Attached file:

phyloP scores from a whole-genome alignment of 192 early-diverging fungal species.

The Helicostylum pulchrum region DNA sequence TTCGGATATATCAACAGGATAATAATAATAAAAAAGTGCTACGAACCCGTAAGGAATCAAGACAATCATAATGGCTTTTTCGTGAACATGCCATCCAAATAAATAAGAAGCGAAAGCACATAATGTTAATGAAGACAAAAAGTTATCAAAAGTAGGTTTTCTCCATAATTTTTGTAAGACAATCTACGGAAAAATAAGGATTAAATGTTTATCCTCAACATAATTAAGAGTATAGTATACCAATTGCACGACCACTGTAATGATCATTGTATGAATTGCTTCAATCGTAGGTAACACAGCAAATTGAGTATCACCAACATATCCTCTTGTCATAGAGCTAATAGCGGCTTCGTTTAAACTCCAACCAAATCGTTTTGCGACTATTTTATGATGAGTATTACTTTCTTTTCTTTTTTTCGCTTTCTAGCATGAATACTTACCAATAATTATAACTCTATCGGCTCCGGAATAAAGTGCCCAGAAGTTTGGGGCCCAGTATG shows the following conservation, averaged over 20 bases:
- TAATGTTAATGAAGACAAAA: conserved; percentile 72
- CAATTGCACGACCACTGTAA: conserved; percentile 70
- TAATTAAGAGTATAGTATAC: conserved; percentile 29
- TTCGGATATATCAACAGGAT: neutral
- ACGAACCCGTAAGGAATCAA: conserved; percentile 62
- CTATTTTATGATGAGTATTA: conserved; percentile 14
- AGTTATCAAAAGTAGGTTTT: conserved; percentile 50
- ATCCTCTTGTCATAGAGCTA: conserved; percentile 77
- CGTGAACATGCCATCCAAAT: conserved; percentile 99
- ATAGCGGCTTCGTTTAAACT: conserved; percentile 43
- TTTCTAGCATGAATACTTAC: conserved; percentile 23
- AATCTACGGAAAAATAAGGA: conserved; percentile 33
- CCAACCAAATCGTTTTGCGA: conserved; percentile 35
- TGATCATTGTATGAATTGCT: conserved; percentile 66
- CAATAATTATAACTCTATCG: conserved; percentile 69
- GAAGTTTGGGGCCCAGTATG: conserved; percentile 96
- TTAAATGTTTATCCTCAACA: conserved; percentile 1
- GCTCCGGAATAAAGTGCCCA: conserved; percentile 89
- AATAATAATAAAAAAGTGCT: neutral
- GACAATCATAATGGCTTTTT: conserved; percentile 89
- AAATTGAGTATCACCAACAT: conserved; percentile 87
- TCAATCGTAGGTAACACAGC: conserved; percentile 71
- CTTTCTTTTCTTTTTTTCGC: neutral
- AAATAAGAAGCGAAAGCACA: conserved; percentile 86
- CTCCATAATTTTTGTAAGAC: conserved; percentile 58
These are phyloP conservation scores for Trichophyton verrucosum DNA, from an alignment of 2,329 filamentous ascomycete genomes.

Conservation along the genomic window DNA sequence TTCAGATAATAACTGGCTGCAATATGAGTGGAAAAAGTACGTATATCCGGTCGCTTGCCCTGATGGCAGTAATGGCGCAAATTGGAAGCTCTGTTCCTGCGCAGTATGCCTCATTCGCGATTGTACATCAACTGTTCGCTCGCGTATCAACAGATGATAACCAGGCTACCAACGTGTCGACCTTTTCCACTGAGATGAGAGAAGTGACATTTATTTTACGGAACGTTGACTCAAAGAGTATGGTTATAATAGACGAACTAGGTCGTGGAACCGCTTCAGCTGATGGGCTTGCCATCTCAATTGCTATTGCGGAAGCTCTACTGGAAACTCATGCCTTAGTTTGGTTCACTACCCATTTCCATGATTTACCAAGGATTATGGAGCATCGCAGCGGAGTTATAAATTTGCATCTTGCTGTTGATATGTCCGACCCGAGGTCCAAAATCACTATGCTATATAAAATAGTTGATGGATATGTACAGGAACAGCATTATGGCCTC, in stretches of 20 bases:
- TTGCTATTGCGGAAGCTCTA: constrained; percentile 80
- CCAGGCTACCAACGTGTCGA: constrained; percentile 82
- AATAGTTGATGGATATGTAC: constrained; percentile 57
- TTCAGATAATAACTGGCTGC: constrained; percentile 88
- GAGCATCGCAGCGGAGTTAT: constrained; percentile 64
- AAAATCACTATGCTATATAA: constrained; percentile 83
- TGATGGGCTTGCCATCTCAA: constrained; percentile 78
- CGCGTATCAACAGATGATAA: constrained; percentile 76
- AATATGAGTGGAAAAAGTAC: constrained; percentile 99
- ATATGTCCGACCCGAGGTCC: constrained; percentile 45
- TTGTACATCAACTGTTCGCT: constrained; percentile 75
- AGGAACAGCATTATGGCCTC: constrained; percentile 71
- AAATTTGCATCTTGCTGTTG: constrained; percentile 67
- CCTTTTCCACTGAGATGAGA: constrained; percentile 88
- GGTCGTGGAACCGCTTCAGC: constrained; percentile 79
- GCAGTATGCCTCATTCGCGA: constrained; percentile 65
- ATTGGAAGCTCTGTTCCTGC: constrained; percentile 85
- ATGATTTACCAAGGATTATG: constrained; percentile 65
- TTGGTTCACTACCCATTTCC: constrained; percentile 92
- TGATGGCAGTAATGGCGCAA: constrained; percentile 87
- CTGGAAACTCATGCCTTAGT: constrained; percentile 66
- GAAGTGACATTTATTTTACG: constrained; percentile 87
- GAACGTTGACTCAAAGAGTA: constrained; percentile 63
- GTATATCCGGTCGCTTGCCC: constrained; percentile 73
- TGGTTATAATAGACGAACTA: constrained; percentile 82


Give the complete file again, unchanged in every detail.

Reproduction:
phyloP scores from a whole-genome alignment of 192 early-diverging fungal species.

The Helicostylum pulchrum region DNA sequence TTCGGATATATCAACAGGATAATAATAATAAAAAAGTGCTACGAACCCGTAAGGAATCAAGACAATCATAATGGCTTTTTCGTGAACATGCCATCCAAATAAATAAGAAGCGAAAGCACATAATGTTAATGAAGACAAAAAGTTATCAAAAGTAGGTTTTCTCCATAATTTTTGTAAGACAATCTACGGAAAAATAAGGATTAAATGTTTATCCTCAACATAATTAAGAGTATAGTATACCAATTGCACGACCACTGTAATGATCATTGTATGAATTGCTTCAATCGTAGGTAACACAGCAAATTGAGTATCACCAACATATCCTCTTGTCATAGAGCTAATAGCGGCTTCGTTTAAACTCCAACCAAATCGTTTTGCGACTATTTTATGATGAGTATTACTTTCTTTTCTTTTTTTCGCTTTCTAGCATGAATACTTACCAATAATTATAACTCTATCGGCTCCGGAATAAAGTGCCCAGAAGTTTGGGGCCCAGTATG shows the following conservation, averaged over 20 bases:
- TAATGTTAATGAAGACAAAA: conserved; percentile 72
- CAATTGCACGACCACTGTAA: conserved; percentile 70
- TAATTAAGAGTATAGTATAC: conserved; percentile 29
- TTCGGATATATCAACAGGAT: neutral
- ACGAACCCGTAAGGAATCAA: conserved; percentile 62
- CTATTTTATGATGAGTATTA: conserved; percentile 14
- AGTTATCAAAAGTAGGTTTT: conserved; percentile 50
- ATCCTCTTGTCATAGAGCTA: conserved; percentile 77
- CGTGAACATGCCATCCAAAT: conserved; percentile 99
- ATAGCGGCTTCGTTTAAACT: conserved; percentile 43
- TTTCTAGCATGAATACTTAC: conserved; percentile 23
- AATCTACGGAAAAATAAGGA: conserved; percentile 33
- CCAACCAAATCGTTTTGCGA: conserved; percentile 35
- TGATCATTGTATGAATTGCT: conserved; percentile 66
- CAATAATTATAACTCTATCG: conserved; percentile 69
- GAAGTTTGGGGCCCAGTATG: conserved; percentile 96
- TTAAATGTTTATCCTCAACA: conserved; percentile 1
- GCTCCGGAATAAAGTGCCCA: conserved; percentile 89
- AATAATAATAAAAAAGTGCT: neutral
- GACAATCATAATGGCTTTTT: conserved; percentile 89
- AAATTGAGTATCACCAACAT: conserved; percentile 87
- TCAATCGTAGGTAACACAGC: conserved; percentile 71
- CTTTCTTTTCTTTTTTTCGC: neutral
- AAATAAGAAGCGAAAGCACA: conserved; percentile 86
- CTCCATAATTTTTGTAAGAC: conserved; percentile 58
These are phyloP conservation scores for Trichophyton verrucosum DNA, from an alignment of 2,329 filamentous ascomycete genomes.

Conservation along the genomic window DNA sequence TTCAGATAATAACTGGCTGCAATATGAGTGGAAAAAGTACGTATATCCGGTCGCTTGCCCTGATGGCAGTAATGGCGCAAATTGGAAGCTCTGTTCCTGCGCAGTATGCCTCATTCGCGATTGTACATCAACTGTTCGCTCGCGTATCAACAGATGATAACCAGGCTACCAACGTGTCGACCTTTTCCACTGAGATGAGAGAAGTGACATTTATTTTACGGAACGTTGACTCAAAGAGTATGGTTATAATAGACGAACTAGGTCGTGGAACCGCTTCAGCTGATGGGCTTGCCATCTCAATTGCTATTGCGGAAGCTCTACTGGAAACTCATGCCTTAGTTTGGTTCACTACCCATTTCCATGATTTACCAAGGATTATGGAGCATCGCAGCGGAGTTATAAATTTGCATCTTGCTGTTGATATGTCCGACCCGAGGTCCAAAATCACTATGCTATATAAAATAGTTGATGGATATGTACAGGAACAGCATTATGGCCTC, in stretches of 20 bases:
- TTGCTATTGCGGAAGCTCTA: constrained; percentile 80
- CCAGGCTACCAACGTGTCGA: constrained; percentile 82
- AATAGTTGATGGATATGTAC: constrained; percentile 57
- TTCAGATAATAACTGGCTGC: constrained; percentile 88
- GAGCATCGCAGCGGAGTTAT: constrained; percentile 64
- AAAATCACTATGCTATATAA: constrained; percentile 83
- TGATGGGCTTGCCATCTCAA: constrained; percentile 78
- CGCGTATCAACAGATGATAA: constrained; percentile 76
- AATATGAGTGGAAAAAGTAC: constrained; percentile 99
- ATATGTCCGACCCGAGGTCC: constrained; percentile 45
- TTGTACATCAACTGTTCGCT: constrained; percentile 75
- AGGAACAGCATTATGGCCTC: constrained; percentile 71
- AAATTTGCATCTTGCTGTTG: constrained; percentile 67
- CCTTTTCCACTGAGATGAGA: constrained; percentile 88
- GGTCGTGGAACCGCTTCAGC: constrained; percentile 79
- GCAGTATGCCTCATTCGCGA: constrained; percentile 65
- ATTGGAAGCTCTGTTCCTGC: constrained; percentile 85
- ATGATTTACCAAGGATTATG: constrained; percentile 65
- TTGGTTCACTACCCATTTCC: constrained; percentile 92
- TGATGGCAGTAATGGCGCAA: constrained; percentile 87
- CTGGAAACTCATGCCTTAGT: constrained; percentile 66
- GAAGTGACATTTATTTTACG: constrained; percentile 87
- GAACGTTGACTCAAAGAGTA: constrained; percentile 63
- GTATATCCGGTCGCTTGCCC: constrained; percentile 73
- TGGTTATAATAGACGAACTA: constrained; percentile 82